Why I truly love barre is a more emotional answer. I began taking ballet lessons as a very little girl at the Church around the corner from our house. So many of those memories are still fresh in my mind…the excitement of costumes (this was one of my absolute favourites!), being backstage, and getting my first pair of beautiful pointe shoes. I was never great at sports or phys-ed class, but dance was a way of moving that felt natural and fun.
When I left dance in high school I struggled with exercise for a while, joining the gymnastics team but not really moving my body well or consistently. It was not until my older sister took me to Fitness Alive, a local women’s gym, that I had so much fun with exercise again in step and high-low aerobics! After university I certified to teach fitness and found that group fitness really appealed to women who had a dance background.
When barre classes came on the scene, it was as though all the pieces fell into place for me. Barre reactivated all of my dance training and re-inspired my love for teaching group fitness. I knew this format would appeal to those who had danced during their youth AND make dance fitness accessible to a whole new group of people who had never danced before.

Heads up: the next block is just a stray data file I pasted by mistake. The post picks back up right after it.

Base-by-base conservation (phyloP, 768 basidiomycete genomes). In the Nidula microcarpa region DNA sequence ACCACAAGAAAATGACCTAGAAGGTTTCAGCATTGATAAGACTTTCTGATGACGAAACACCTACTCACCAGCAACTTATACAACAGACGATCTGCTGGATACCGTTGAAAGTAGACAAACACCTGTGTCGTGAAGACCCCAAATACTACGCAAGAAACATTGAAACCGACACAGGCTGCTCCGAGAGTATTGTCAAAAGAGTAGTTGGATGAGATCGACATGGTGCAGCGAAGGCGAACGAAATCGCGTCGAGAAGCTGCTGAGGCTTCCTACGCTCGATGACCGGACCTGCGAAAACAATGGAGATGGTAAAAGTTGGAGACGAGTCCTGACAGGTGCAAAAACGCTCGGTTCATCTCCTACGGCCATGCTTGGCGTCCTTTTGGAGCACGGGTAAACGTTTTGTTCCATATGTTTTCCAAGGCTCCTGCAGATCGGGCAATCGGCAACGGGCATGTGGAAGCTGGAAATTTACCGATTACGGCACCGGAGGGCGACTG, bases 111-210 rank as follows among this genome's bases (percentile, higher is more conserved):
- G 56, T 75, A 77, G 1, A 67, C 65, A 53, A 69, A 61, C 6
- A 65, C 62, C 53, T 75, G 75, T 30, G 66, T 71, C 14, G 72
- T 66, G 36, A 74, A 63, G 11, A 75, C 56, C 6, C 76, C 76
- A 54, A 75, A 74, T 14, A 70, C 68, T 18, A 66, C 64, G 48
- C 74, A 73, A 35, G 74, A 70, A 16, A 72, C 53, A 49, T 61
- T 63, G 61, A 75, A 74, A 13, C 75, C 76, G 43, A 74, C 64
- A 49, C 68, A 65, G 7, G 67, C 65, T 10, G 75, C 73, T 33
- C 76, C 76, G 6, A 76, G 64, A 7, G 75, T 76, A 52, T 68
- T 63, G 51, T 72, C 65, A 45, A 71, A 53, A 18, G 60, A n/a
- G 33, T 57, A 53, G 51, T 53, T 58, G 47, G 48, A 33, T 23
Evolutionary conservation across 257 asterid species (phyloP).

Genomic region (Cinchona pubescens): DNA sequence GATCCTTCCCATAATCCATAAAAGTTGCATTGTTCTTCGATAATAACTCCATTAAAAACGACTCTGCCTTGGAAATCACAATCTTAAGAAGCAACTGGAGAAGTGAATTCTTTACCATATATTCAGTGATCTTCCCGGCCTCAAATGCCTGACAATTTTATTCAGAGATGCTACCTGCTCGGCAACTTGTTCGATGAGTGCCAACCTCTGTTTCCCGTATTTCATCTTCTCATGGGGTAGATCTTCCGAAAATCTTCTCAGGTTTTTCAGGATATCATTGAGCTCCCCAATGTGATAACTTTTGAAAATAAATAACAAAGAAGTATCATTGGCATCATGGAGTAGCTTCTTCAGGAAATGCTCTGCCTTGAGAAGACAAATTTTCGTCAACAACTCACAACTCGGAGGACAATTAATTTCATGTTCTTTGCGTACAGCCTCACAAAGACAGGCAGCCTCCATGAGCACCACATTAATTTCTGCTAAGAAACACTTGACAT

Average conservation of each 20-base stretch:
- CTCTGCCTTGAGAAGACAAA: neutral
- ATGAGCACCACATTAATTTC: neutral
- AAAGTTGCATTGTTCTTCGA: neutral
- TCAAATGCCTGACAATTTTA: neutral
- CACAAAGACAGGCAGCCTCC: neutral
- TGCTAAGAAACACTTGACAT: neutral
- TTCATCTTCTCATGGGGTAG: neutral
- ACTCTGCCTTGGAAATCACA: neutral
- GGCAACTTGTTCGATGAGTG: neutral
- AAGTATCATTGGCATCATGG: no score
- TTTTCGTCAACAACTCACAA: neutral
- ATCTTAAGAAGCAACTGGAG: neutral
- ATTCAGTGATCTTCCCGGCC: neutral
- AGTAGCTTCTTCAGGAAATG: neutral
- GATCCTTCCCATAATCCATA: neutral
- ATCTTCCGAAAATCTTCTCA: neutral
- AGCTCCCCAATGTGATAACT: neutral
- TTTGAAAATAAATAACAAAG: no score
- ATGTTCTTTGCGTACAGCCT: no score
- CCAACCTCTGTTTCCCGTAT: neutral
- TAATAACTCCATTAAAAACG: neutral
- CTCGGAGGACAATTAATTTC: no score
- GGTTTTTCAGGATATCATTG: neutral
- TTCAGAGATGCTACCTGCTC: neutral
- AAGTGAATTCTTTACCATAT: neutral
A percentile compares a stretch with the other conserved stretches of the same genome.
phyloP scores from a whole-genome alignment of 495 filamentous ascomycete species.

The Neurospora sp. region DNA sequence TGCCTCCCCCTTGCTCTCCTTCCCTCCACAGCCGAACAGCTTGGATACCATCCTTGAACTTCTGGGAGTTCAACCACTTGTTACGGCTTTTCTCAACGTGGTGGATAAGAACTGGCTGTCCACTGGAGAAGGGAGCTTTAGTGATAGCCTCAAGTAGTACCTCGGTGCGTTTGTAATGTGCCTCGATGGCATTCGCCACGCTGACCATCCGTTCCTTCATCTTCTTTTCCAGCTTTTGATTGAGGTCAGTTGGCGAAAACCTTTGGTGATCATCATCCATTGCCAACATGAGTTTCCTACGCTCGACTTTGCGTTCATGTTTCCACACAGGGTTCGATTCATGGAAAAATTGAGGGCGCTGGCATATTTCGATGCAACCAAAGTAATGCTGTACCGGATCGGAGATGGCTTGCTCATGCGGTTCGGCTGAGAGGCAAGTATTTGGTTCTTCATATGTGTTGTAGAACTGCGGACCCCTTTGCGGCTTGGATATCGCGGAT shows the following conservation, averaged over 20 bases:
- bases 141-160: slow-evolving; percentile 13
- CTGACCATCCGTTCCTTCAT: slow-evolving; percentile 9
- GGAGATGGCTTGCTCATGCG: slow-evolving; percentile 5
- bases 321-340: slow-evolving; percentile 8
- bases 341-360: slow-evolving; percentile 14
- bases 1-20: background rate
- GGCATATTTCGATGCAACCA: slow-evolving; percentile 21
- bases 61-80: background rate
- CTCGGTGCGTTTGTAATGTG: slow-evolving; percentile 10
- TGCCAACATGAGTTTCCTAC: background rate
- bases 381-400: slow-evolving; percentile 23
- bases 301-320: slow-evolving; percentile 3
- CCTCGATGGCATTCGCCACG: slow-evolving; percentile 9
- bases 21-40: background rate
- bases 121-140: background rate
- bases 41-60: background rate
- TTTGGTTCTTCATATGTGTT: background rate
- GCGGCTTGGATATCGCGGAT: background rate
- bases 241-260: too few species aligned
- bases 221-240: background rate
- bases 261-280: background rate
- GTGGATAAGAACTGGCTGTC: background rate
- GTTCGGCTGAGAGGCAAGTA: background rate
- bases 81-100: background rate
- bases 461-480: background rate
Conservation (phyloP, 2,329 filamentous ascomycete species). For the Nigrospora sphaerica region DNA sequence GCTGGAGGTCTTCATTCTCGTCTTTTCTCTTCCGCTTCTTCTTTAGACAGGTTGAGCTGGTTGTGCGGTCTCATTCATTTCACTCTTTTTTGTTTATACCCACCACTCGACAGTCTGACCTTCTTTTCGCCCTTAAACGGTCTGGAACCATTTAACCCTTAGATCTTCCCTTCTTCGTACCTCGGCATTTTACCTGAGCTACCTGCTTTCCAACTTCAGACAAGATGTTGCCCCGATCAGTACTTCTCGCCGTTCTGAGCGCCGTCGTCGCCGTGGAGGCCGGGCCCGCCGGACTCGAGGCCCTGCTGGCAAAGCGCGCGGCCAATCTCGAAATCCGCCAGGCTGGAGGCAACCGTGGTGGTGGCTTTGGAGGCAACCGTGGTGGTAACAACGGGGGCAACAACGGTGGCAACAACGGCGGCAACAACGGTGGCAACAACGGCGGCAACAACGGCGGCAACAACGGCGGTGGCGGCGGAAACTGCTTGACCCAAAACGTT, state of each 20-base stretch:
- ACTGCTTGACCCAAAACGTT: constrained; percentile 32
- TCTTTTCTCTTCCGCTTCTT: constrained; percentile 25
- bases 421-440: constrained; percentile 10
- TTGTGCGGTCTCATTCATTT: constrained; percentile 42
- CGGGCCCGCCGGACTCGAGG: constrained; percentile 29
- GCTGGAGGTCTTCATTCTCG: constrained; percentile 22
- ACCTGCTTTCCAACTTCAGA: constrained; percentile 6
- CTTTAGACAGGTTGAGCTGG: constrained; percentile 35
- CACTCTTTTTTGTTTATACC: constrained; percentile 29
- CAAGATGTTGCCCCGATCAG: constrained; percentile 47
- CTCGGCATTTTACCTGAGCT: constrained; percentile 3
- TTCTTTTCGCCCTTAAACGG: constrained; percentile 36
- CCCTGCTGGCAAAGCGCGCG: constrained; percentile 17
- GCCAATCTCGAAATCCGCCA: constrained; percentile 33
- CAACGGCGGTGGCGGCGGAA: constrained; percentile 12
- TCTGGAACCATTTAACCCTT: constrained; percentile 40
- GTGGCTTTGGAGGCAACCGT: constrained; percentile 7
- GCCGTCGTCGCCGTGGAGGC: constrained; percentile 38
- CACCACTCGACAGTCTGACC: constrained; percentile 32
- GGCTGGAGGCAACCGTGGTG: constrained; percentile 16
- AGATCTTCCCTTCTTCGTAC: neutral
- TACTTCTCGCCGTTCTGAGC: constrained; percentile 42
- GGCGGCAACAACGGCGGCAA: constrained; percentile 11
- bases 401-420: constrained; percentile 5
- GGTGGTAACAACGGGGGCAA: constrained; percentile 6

Barre transformed my body and made me reconnect with the beauty and grace of moves like pliés and arabesques. After years of doing just cardio and strength routines, it was so lovely to add back in mindful movement and a class that left me feeling strong and graceful!
So for these reasons and many more, I strongly encourage everyone to give barre a try – men and women; younger and older participants; dancers and non-dancers. It’s a class that is accessible, mindful, and fun – the barre instructors that I know are incredibly supportive and approach the class with no expectations or judgment about dance ability! Please let me know if you have any questions about barre classes and check out my Workouts Page to give one a try!
Christensen, Julia F., Dong-Seon Chang, and Katharina Rout. Dancing Is the Best Medicine : the Science of How Moving to a Beat Is Good for Body, Brain, and Soul. Trans. Katharina Rout. Vancouver ;: Greystone Books, 2021. Print.
Muro, Anna, and Natàlia Artero. “Dance Practice and Well-Being Correlates in Young Women.” Women & Health, vol. 57, no. 10, Nov. 2017, pp. 1193–203.
Noguera, Carmen et al. “Shall We Dance? Dancing Modulates Executive Functions and Spatial Memory.” International journal of environmental research and public health 17.6 (2020): 1960–.
Oppici, L., Rudd, J., Buszard, T., & Spittle, S. (2020). Efficacy of a 7-week dance (RCT) PE
curriculum with different teaching pedagogies and levels of cognitive challenge to
improve working memory capacity and motor competence in 8–10 years old
children. Psychology of Sport and Exercise, 50, 101675.